NH Learning Solutions Blog

Mismanaged Meetings or Conference Calls Disrupt Productivity

Posted: Aug 15, 2017

Mismanaged Meetings or Conference Calls Disrupt Productivity

Sometimes conference calls are vital and often truly productive; however, poorly managed or unnecessary meetings can absolutely disrupt the natural rhythm of a workday and could lead to hours of productivity loss.

Of course, every business is different. Some organizers run amazing and productive meetings. Notes are taken. Questions are addressed. Everyone's engaged. Action items are distributed. Overall, the meeting offered clarity and resolve. However, for the great majority, that's not the case.

According to several studies, most employees attend 62 meetings per month (on average), and consider 31 of the hours spent in them wasted. Forty-one percent complained that meetings were the biggest time-waster in the office!

Does Part or All of this Scenario Sound Familiar to You?

  1. You are emailed a meeting/conference call invite, sometimes forwarded to you, without any real knowledge of the topic to be discussed other than a vague subject.
  2. There is no agenda attached to the meeting invite, and it is almost always 60 minutes.
  3. You log into the conference call on time, while the group waits around for about 3-5 minutes for the other attendees to arrive.
  4. One or two people have audio and/or other technical issues.
  5. When everyone else arrives, the group spends 2-3 minutes talking about topics unrelated to work.
  6. When the meeting finally starts, the group spends another 2-5 minutes discussing what the meeting is about.
  7. Several attendees spend the whole meeting working on other matters, not giving the group their full attention.
  8. Someone in a senior management role arrives very late, and the meeting is put on hold to bring this new arrival up-to-speed.
  9. One or two attendees dominate the entire conversation or other matters are brought up and discussed that have no bearing on the topic at hand.
  10. The meeting finally adjourns because of lapsed time or because one or more attendees have to leave for their next meeting.
  11. Since the meeting left several unresolved questions, you all agree to have another meeting at a later time.
  12. No notes or action items are sent over to the attendees via email.
  13. Hours later you accept a “follow-up” request, which again does not contain an agenda, nor a recap of the previous meeting.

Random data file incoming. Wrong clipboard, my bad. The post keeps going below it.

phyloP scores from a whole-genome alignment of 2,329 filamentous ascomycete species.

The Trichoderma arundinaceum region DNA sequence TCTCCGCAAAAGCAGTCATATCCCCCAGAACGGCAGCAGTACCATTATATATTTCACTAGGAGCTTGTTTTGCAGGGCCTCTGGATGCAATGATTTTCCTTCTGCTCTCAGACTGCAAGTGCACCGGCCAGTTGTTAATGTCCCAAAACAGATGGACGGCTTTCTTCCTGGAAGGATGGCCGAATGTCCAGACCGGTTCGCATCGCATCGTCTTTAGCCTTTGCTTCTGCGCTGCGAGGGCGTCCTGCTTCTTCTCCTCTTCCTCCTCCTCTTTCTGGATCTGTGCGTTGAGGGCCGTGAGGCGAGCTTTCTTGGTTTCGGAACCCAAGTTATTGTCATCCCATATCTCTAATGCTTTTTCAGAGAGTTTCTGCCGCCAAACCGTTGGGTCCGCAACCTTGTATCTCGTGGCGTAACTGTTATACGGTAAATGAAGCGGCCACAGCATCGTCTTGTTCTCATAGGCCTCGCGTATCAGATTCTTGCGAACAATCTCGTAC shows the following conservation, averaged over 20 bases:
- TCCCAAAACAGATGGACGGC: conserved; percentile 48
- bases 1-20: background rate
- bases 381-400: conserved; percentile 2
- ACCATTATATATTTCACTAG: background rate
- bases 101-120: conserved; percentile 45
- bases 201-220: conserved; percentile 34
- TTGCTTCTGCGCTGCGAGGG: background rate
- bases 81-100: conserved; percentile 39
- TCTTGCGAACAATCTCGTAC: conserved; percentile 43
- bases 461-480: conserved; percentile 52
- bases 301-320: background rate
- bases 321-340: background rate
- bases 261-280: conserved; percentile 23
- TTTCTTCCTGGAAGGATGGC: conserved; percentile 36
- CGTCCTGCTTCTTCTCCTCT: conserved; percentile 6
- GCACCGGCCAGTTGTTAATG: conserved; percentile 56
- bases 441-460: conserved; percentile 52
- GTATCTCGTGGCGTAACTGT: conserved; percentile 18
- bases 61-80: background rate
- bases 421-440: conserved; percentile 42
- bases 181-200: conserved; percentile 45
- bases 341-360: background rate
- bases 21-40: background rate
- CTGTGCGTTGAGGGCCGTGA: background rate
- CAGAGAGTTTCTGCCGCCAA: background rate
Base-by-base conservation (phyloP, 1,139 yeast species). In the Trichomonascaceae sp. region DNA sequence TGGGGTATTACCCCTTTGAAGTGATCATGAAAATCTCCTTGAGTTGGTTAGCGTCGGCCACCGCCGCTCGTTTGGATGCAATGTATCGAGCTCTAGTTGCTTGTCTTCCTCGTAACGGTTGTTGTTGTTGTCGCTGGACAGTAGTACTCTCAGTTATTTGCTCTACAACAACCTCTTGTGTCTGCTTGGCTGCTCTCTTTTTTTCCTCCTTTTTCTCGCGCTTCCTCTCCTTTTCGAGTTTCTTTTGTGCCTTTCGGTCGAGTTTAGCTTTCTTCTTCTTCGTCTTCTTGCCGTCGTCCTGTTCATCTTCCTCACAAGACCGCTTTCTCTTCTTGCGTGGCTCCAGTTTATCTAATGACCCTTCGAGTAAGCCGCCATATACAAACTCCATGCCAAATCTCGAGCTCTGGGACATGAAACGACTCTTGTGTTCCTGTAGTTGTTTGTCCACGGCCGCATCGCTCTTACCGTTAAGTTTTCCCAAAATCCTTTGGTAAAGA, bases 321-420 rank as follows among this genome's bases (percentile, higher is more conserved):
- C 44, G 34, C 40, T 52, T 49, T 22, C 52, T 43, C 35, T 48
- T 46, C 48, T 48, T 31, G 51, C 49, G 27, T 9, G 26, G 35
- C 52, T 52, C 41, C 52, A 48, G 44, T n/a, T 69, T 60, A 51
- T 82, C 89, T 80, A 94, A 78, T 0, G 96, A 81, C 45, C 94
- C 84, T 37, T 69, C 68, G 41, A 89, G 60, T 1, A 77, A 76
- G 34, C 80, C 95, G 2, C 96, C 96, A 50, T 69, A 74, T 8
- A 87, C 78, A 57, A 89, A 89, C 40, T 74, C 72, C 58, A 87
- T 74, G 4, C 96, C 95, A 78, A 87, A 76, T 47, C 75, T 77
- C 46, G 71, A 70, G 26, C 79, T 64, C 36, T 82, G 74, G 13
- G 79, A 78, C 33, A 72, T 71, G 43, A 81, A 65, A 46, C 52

"Most meetings are either not necessary, or they are so poorly organized and conducted that they achieve only a fraction of their purpose." says Ramon Greenwood, senior career counselor at "As a result, they burn up a lot of resources that could be spent for useful purposes."

Too many meetings could also lead to total disengagement. Consider this:  A 2014 study from Intercall, one of the largest international conference call companies, found that more than 60% of conference call attendees were doing other work or sending emails during meetings. If you're running a meeting where half your team is disengaged, something is very wrong. (See all findings in below chart).

What Are Attendees Doing During Conference Calls?



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About the Presenter: Eric P. Bloom is the President of Manager Mechanics ( and the Executive Director of The IT Management & Leadership Institute (, a #1 Amazon bestselling author, and keynote speaker. Click the banner above to access the webinar recording

Closing Thoughts

The modern worker is more and more mobile, and often employees are in several different geographies, so meetings are essential, and it’s become normal to spend half of your workday on a conference call. Still, The Wall Street Journal suggests that 80% of the time spent in meetings could be eliminated just by following a detailed agenda. Essentially, conference calls and meetings are only as strong as those who run it. Every meeting doesn’t have to be a home run, but they should not be a major contributor to productivity loss.

Lastly, if you would like to share your thoughts on this matter, please leave a comment below. Our readers would love to hear your opinion.

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